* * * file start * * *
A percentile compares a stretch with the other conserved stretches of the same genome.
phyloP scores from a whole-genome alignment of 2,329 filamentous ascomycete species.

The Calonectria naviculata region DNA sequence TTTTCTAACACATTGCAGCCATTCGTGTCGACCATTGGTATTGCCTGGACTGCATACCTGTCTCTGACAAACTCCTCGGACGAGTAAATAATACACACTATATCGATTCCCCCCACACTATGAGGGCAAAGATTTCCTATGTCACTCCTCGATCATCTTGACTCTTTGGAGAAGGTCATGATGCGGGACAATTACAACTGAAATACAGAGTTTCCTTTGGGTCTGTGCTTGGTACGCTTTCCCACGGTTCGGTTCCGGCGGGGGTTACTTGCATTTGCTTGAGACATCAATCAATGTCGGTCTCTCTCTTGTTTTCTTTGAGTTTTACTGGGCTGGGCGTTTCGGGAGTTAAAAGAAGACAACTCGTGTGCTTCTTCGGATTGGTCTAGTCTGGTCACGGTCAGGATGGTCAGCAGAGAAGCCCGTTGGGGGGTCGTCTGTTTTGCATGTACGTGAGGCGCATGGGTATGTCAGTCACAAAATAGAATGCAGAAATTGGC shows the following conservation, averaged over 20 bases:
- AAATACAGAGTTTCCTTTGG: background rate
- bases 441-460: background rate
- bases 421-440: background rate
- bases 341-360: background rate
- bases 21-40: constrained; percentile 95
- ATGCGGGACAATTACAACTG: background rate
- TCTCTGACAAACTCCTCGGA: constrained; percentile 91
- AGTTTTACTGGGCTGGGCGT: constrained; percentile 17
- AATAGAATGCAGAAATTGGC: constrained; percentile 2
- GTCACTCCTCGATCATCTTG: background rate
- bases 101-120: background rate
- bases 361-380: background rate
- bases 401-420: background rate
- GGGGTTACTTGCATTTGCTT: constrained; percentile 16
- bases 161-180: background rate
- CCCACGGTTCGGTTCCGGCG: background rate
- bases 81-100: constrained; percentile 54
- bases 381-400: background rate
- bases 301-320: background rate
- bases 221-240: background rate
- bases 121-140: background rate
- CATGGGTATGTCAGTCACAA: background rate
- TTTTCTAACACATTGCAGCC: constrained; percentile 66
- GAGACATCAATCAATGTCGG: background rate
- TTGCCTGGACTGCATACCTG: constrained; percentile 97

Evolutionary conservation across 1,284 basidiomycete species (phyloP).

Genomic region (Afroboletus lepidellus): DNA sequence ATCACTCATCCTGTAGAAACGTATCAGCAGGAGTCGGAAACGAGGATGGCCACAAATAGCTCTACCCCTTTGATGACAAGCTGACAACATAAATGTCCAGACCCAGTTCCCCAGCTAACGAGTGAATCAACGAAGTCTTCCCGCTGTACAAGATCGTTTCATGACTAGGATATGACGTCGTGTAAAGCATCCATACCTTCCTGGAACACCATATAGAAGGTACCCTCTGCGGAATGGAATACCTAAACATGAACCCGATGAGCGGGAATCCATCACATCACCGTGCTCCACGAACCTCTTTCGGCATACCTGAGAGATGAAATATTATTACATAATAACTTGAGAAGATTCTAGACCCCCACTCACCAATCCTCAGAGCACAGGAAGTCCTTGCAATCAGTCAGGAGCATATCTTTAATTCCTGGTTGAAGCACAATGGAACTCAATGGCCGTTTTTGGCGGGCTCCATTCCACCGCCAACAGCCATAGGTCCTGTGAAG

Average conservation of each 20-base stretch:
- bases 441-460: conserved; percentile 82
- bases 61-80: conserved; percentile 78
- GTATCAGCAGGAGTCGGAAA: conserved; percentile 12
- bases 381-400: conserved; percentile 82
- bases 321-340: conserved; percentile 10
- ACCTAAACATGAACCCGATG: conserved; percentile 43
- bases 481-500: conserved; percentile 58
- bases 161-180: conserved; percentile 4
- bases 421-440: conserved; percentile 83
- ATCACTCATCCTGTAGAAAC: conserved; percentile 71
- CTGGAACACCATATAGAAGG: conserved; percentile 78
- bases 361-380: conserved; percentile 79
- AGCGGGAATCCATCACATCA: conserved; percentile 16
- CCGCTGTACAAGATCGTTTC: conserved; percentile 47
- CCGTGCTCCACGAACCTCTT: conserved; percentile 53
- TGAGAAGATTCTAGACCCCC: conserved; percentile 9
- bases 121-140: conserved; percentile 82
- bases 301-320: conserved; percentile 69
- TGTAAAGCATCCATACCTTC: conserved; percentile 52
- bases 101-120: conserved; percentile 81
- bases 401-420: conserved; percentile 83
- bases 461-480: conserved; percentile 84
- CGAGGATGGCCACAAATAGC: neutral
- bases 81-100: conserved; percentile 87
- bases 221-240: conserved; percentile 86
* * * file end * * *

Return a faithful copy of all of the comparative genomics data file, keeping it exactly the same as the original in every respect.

A percentile compares a stretch with the other conserved stretches of the same genome.
phyloP scores from a whole-genome alignment of 2,329 filamentous ascomycete species.

The Calonectria naviculata region DNA sequence TTTTCTAACACATTGCAGCCATTCGTGTCGACCATTGGTATTGCCTGGACTGCATACCTGTCTCTGACAAACTCCTCGGACGAGTAAATAATACACACTATATCGATTCCCCCCACACTATGAGGGCAAAGATTTCCTATGTCACTCCTCGATCATCTTGACTCTTTGGAGAAGGTCATGATGCGGGACAATTACAACTGAAATACAGAGTTTCCTTTGGGTCTGTGCTTGGTACGCTTTCCCACGGTTCGGTTCCGGCGGGGGTTACTTGCATTTGCTTGAGACATCAATCAATGTCGGTCTCTCTCTTGTTTTCTTTGAGTTTTACTGGGCTGGGCGTTTCGGGAGTTAAAAGAAGACAACTCGTGTGCTTCTTCGGATTGGTCTAGTCTGGTCACGGTCAGGATGGTCAGCAGAGAAGCCCGTTGGGGGGTCGTCTGTTTTGCATGTACGTGAGGCGCATGGGTATGTCAGTCACAAAATAGAATGCAGAAATTGGC shows the following conservation, averaged over 20 bases:
- AAATACAGAGTTTCCTTTGG: background rate
- bases 441-460: background rate
- bases 421-440: background rate
- bases 341-360: background rate
- bases 21-40: constrained; percentile 95
- ATGCGGGACAATTACAACTG: background rate
- TCTCTGACAAACTCCTCGGA: constrained; percentile 91
- AGTTTTACTGGGCTGGGCGT: constrained; percentile 17
- AATAGAATGCAGAAATTGGC: constrained; percentile 2
- GTCACTCCTCGATCATCTTG: background rate
- bases 101-120: background rate
- bases 361-380: background rate
- bases 401-420: background rate
- GGGGTTACTTGCATTTGCTT: constrained; percentile 16
- bases 161-180: background rate
- CCCACGGTTCGGTTCCGGCG: background rate
- bases 81-100: constrained; percentile 54
- bases 381-400: background rate
- bases 301-320: background rate
- bases 221-240: background rate
- bases 121-140: background rate
- CATGGGTATGTCAGTCACAA: background rate
- TTTTCTAACACATTGCAGCC: constrained; percentile 66
- GAGACATCAATCAATGTCGG: background rate
- TTGCCTGGACTGCATACCTG: constrained; percentile 97

Evolutionary conservation across 1,284 basidiomycete species (phyloP).

Genomic region (Afroboletus lepidellus): DNA sequence ATCACTCATCCTGTAGAAACGTATCAGCAGGAGTCGGAAACGAGGATGGCCACAAATAGCTCTACCCCTTTGATGACAAGCTGACAACATAAATGTCCAGACCCAGTTCCCCAGCTAACGAGTGAATCAACGAAGTCTTCCCGCTGTACAAGATCGTTTCATGACTAGGATATGACGTCGTGTAAAGCATCCATACCTTCCTGGAACACCATATAGAAGGTACCCTCTGCGGAATGGAATACCTAAACATGAACCCGATGAGCGGGAATCCATCACATCACCGTGCTCCACGAACCTCTTTCGGCATACCTGAGAGATGAAATATTATTACATAATAACTTGAGAAGATTCTAGACCCCCACTCACCAATCCTCAGAGCACAGGAAGTCCTTGCAATCAGTCAGGAGCATATCTTTAATTCCTGGTTGAAGCACAATGGAACTCAATGGCCGTTTTTGGCGGGCTCCATTCCACCGCCAACAGCCATAGGTCCTGTGAAG

Average conservation of each 20-base stretch:
- bases 441-460: conserved; percentile 82
- bases 61-80: conserved; percentile 78
- GTATCAGCAGGAGTCGGAAA: conserved; percentile 12
- bases 381-400: conserved; percentile 82
- bases 321-340: conserved; percentile 10
- ACCTAAACATGAACCCGATG: conserved; percentile 43
- bases 481-500: conserved; percentile 58
- bases 161-180: conserved; percentile 4
- bases 421-440: conserved; percentile 83
- ATCACTCATCCTGTAGAAAC: conserved; percentile 71
- CTGGAACACCATATAGAAGG: conserved; percentile 78
- bases 361-380: conserved; percentile 79
- AGCGGGAATCCATCACATCA: conserved; percentile 16
- CCGCTGTACAAGATCGTTTC: conserved; percentile 47
- CCGTGCTCCACGAACCTCTT: conserved; percentile 53
- TGAGAAGATTCTAGACCCCC: conserved; percentile 9
- bases 121-140: conserved; percentile 82
- bases 301-320: conserved; percentile 69
- TGTAAAGCATCCATACCTTC: conserved; percentile 52
- bases 101-120: conserved; percentile 81
- bases 401-420: conserved; percentile 83
- bases 461-480: conserved; percentile 84
- CGAGGATGGCCACAAATAGC: neutral
- bases 81-100: conserved; percentile 87
- bases 221-240: conserved; percentile 86